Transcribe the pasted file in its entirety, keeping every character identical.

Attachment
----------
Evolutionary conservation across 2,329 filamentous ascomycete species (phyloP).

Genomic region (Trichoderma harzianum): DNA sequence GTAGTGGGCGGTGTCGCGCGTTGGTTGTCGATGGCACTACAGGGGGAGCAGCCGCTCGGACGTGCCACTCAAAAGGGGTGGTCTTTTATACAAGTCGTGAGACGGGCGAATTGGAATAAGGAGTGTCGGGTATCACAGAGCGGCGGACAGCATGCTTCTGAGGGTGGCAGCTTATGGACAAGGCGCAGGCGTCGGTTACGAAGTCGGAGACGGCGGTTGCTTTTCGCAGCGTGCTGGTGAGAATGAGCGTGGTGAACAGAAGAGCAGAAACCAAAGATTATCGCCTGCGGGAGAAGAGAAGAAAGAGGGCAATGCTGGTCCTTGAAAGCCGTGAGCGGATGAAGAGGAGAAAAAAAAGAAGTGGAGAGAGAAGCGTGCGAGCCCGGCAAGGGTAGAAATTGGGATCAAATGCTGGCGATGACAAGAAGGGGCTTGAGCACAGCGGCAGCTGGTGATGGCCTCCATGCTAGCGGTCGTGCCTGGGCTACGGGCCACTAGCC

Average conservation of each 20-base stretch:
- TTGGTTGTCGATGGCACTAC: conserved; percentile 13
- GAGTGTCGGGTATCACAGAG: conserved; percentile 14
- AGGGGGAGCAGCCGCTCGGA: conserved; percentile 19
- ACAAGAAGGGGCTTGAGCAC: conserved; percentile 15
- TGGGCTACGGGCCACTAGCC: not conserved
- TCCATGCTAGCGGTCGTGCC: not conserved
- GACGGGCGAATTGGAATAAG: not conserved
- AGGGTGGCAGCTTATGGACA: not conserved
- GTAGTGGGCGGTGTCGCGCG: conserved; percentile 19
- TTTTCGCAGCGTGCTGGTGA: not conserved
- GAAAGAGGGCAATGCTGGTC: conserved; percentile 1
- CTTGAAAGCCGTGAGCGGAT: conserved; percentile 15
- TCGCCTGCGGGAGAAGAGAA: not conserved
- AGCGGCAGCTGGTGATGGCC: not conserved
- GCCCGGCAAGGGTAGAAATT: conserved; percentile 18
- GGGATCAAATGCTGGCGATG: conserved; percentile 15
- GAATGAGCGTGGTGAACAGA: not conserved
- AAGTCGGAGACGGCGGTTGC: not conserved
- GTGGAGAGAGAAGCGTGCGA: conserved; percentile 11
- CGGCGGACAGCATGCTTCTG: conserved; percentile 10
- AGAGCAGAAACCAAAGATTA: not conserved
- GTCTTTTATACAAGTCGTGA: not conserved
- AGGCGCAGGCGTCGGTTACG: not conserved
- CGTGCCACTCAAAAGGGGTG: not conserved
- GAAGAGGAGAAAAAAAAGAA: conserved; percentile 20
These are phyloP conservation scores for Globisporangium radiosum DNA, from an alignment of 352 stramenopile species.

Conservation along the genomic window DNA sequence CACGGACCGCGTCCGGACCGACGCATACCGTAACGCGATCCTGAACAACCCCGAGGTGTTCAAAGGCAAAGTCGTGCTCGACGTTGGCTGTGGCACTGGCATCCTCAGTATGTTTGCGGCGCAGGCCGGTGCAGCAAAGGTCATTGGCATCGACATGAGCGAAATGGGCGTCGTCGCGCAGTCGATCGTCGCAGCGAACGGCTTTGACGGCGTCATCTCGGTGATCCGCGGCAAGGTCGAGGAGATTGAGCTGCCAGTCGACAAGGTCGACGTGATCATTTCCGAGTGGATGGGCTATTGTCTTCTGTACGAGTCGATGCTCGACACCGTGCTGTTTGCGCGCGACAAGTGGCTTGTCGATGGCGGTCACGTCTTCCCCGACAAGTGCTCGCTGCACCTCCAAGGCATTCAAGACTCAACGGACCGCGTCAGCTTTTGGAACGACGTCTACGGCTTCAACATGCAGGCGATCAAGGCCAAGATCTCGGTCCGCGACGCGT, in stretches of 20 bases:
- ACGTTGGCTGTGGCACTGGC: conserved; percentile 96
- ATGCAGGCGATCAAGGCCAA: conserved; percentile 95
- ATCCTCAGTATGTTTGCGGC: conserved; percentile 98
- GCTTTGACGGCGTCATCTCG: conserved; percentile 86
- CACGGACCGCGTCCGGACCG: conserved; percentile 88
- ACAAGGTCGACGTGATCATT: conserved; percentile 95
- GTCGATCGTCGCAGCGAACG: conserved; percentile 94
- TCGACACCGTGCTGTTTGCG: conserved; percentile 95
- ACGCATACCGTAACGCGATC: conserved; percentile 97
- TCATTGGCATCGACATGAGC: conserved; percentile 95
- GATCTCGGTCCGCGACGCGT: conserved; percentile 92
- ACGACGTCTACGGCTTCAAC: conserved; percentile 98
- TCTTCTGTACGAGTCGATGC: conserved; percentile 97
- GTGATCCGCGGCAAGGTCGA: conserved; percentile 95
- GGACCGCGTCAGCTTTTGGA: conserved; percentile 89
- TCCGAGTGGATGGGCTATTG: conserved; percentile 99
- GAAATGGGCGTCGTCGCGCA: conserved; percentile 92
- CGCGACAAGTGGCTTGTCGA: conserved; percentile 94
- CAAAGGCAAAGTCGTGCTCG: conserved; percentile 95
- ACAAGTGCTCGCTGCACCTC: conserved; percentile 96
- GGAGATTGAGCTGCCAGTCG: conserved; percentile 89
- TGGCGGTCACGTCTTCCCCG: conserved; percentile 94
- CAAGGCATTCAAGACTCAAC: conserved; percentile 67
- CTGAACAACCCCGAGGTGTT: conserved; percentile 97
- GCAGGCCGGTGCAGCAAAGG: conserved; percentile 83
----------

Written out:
Evolutionary conservation across 2,329 filamentous ascomycete species (phyloP).

Genomic region (Trichoderma harzianum): DNA sequence GTAGTGGGCGGTGTCGCGCGTTGGTTGTCGATGGCACTACAGGGGGAGCAGCCGCTCGGACGTGCCACTCAAAAGGGGTGGTCTTTTATACAAGTCGTGAGACGGGCGAATTGGAATAAGGAGTGTCGGGTATCACAGAGCGGCGGACAGCATGCTTCTGAGGGTGGCAGCTTATGGACAAGGCGCAGGCGTCGGTTACGAAGTCGGAGACGGCGGTTGCTTTTCGCAGCGTGCTGGTGAGAATGAGCGTGGTGAACAGAAGAGCAGAAACCAAAGATTATCGCCTGCGGGAGAAGAGAAGAAAGAGGGCAATGCTGGTCCTTGAAAGCCGTGAGCGGATGAAGAGGAGAAAAAAAAGAAGTGGAGAGAGAAGCGTGCGAGCCCGGCAAGGGTAGAAATTGGGATCAAATGCTGGCGATGACAAGAAGGGGCTTGAGCACAGCGGCAGCTGGTGATGGCCTCCATGCTAGCGGTCGTGCCTGGGCTACGGGCCACTAGCC

Average conservation of each 20-base stretch:
- TTGGTTGTCGATGGCACTAC: conserved; percentile 13
- GAGTGTCGGGTATCACAGAG: conserved; percentile 14
- AGGGGGAGCAGCCGCTCGGA: conserved; percentile 19
- ACAAGAAGGGGCTTGAGCAC: conserved; percentile 15
- TGGGCTACGGGCCACTAGCC: not conserved
- TCCATGCTAGCGGTCGTGCC: not conserved
- GACGGGCGAATTGGAATAAG: not conserved
- AGGGTGGCAGCTTATGGACA: not conserved
- GTAGTGGGCGGTGTCGCGCG: conserved; percentile 19
- TTTTCGCAGCGTGCTGGTGA: not conserved
- GAAAGAGGGCAATGCTGGTC: conserved; percentile 1
- CTTGAAAGCCGTGAGCGGAT: conserved; percentile 15
- TCGCCTGCGGGAGAAGAGAA: not conserved
- AGCGGCAGCTGGTGATGGCC: not conserved
- GCCCGGCAAGGGTAGAAATT: conserved; percentile 18
- GGGATCAAATGCTGGCGATG: conserved; percentile 15
- GAATGAGCGTGGTGAACAGA: not conserved
- AAGTCGGAGACGGCGGTTGC: not conserved
- GTGGAGAGAGAAGCGTGCGA: conserved; percentile 11
- CGGCGGACAGCATGCTTCTG: conserved; percentile 10
- AGAGCAGAAACCAAAGATTA: not conserved
- GTCTTTTATACAAGTCGTGA: not conserved
- AGGCGCAGGCGTCGGTTACG: not conserved
- CGTGCCACTCAAAAGGGGTG: not conserved
- GAAGAGGAGAAAAAAAAGAA: conserved; percentile 20
These are phyloP conservation scores for Globisporangium radiosum DNA, from an alignment of 352 stramenopile species.

Conservation along the genomic window DNA sequence CACGGACCGCGTCCGGACCGACGCATACCGTAACGCGATCCTGAACAACCCCGAGGTGTTCAAAGGCAAAGTCGTGCTCGACGTTGGCTGTGGCACTGGCATCCTCAGTATGTTTGCGGCGCAGGCCGGTGCAGCAAAGGTCATTGGCATCGACATGAGCGAAATGGGCGTCGTCGCGCAGTCGATCGTCGCAGCGAACGGCTTTGACGGCGTCATCTCGGTGATCCGCGGCAAGGTCGAGGAGATTGAGCTGCCAGTCGACAAGGTCGACGTGATCATTTCCGAGTGGATGGGCTATTGTCTTCTGTACGAGTCGATGCTCGACACCGTGCTGTTTGCGCGCGACAAGTGGCTTGTCGATGGCGGTCACGTCTTCCCCGACAAGTGCTCGCTGCACCTCCAAGGCATTCAAGACTCAACGGACCGCGTCAGCTTTTGGAACGACGTCTACGGCTTCAACATGCAGGCGATCAAGGCCAAGATCTCGGTCCGCGACGCGT, in stretches of 20 bases:
- ACGTTGGCTGTGGCACTGGC: conserved; percentile 96
- ATGCAGGCGATCAAGGCCAA: conserved; percentile 95
- ATCCTCAGTATGTTTGCGGC: conserved; percentile 98
- GCTTTGACGGCGTCATCTCG: conserved; percentile 86
- CACGGACCGCGTCCGGACCG: conserved; percentile 88
- ACAAGGTCGACGTGATCATT: conserved; percentile 95
- GTCGATCGTCGCAGCGAACG: conserved; percentile 94
- TCGACACCGTGCTGTTTGCG: conserved; percentile 95
- ACGCATACCGTAACGCGATC: conserved; percentile 97
- TCATTGGCATCGACATGAGC: conserved; percentile 95
- GATCTCGGTCCGCGACGCGT: conserved; percentile 92
- ACGACGTCTACGGCTTCAAC: conserved; percentile 98
- TCTTCTGTACGAGTCGATGC: conserved; percentile 97
- GTGATCCGCGGCAAGGTCGA: conserved; percentile 95
- GGACCGCGTCAGCTTTTGGA: conserved; percentile 89
- TCCGAGTGGATGGGCTATTG: conserved; percentile 99
- GAAATGGGCGTCGTCGCGCA: conserved; percentile 92
- CGCGACAAGTGGCTTGTCGA: conserved; percentile 94
- CAAAGGCAAAGTCGTGCTCG: conserved; percentile 95
- ACAAGTGCTCGCTGCACCTC: conserved; percentile 96
- GGAGATTGAGCTGCCAGTCG: conserved; percentile 89
- TGGCGGTCACGTCTTCCCCG: conserved; percentile 94
- CAAGGCATTCAAGACTCAAC: conserved; percentile 67
- CTGAACAACCCCGAGGTGTT: conserved; percentile 97
- GCAGGCCGGTGCAGCAAAGG: conserved; percentile 83